By Katie O’Connor
After much anticipation for the cute, indie, not-your-typical-love story “500 Days of Summer,” I was so ready for the breakout movie of the summer. After a disappointing “Wolverine,” I had lost faith in the film industry to accurately predict which blockbuster is going to be the talk of the school when the semester starts.
Yet I had hope for “500 Days,” which was rumored to be the next “Little Miss Sunshine” or “Juno.” Another independent film that fit the formula for a breakout hit: a cute girl, an odd boy, and a different take on the usual story. With the incandescent Zooey Deschanel and Joseph Gordon-Levitt (who has a permanent place in the hearts of everyone who grew up watching “3rd Rock From the Sun”), “500 Days of Summer” promised to be a refreshing change from the monotonous slew of unoriginal movies that packed movie theatres this summer.
Perhaps it was my high expectations which led to my disappointment. Summer (Deschanel) and Tom (Levitt) make a lovely couple, yet their chemistry leaves something to be desired. Funny moments pepper the film, but never last as long as they should have. Geoffrey Arend (who some may remember from his memorable cameo in “Super Troopers”) plays Levitt’s boozing best friend McKenzie who is easily the most energetic force in the film. Shunted to the side as the comic relief, McKenzie never really develops and is therefore forgotten by the end of the film.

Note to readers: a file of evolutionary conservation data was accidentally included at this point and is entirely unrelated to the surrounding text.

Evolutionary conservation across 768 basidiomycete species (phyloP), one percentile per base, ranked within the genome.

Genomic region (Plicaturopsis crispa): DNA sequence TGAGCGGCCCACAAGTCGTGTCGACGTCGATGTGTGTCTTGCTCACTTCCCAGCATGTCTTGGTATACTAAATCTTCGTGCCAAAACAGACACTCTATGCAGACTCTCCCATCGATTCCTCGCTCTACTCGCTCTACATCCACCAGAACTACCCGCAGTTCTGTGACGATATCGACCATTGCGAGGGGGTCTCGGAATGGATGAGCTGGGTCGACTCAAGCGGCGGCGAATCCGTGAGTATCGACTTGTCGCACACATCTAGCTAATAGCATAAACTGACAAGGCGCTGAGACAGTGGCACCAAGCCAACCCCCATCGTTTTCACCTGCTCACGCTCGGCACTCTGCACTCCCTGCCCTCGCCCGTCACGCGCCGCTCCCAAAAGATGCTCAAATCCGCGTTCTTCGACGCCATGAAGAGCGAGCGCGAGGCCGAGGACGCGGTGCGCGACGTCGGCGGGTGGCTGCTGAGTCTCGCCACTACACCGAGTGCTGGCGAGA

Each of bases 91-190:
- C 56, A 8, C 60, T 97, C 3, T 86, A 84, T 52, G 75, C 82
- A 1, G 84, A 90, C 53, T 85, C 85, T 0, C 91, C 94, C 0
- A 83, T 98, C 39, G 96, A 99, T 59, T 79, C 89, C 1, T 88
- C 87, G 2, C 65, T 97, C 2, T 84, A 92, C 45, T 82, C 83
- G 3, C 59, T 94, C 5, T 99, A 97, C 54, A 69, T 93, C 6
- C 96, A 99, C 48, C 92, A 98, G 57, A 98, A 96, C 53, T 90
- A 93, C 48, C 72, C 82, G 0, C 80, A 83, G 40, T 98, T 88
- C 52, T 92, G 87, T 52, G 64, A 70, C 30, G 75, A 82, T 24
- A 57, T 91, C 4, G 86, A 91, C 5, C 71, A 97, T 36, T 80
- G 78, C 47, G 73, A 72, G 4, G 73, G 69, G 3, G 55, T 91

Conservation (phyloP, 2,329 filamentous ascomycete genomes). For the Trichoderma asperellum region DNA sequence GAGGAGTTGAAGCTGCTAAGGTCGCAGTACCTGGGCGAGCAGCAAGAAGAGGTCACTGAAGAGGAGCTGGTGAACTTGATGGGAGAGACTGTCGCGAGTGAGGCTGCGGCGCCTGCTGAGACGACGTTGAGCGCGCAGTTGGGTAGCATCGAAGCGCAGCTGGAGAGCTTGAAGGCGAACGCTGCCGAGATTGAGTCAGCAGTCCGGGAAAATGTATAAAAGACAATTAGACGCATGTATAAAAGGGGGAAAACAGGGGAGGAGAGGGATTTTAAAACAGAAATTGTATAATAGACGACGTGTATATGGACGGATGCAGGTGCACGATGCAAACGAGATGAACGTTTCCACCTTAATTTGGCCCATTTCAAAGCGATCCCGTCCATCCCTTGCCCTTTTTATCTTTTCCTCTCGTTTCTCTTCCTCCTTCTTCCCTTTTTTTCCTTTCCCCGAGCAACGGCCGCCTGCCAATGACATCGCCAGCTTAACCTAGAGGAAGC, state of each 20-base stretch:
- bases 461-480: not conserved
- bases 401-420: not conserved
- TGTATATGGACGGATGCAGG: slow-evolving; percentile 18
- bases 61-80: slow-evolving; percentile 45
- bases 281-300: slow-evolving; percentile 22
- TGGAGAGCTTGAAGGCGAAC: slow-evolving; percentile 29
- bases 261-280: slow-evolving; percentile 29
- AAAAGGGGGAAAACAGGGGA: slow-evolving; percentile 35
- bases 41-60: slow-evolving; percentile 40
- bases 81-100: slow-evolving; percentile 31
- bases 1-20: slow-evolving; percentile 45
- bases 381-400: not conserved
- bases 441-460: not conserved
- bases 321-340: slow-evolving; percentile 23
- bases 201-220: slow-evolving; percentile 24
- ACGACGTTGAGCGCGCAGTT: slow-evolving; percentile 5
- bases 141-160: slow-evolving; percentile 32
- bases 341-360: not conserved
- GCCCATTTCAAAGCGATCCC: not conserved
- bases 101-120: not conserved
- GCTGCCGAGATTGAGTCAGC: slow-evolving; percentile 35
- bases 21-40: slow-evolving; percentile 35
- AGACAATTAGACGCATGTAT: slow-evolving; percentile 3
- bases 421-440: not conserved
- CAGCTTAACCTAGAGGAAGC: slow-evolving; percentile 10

In an attempt to produce dynamic relationships, director Marc Webb includes Chloe Moretz as Tom’s wise, pre-teen sister who acts as his confidant. This not-so-subtle throwback to Holden’s friendship with his sister Phoebe in J.D Salinger’s “The Catcher in the Rye” goes undeveloped and is thus reduced to an incomprehensible gimmick of the film. Though the story is interesting and the cast is strong, there are some inconsistencies— specifically with Summer and her attitude toward that big scary thing called love. This tale of lust and loss ends with a ray of hope for Tom that unfortunately is not strong enough to overcome the film’s pervasive undercurrent of soul-shattering depression.
Overall this is a film worth seeing, but make sure it’s a reduced-rate matinee so you get your money’s worth.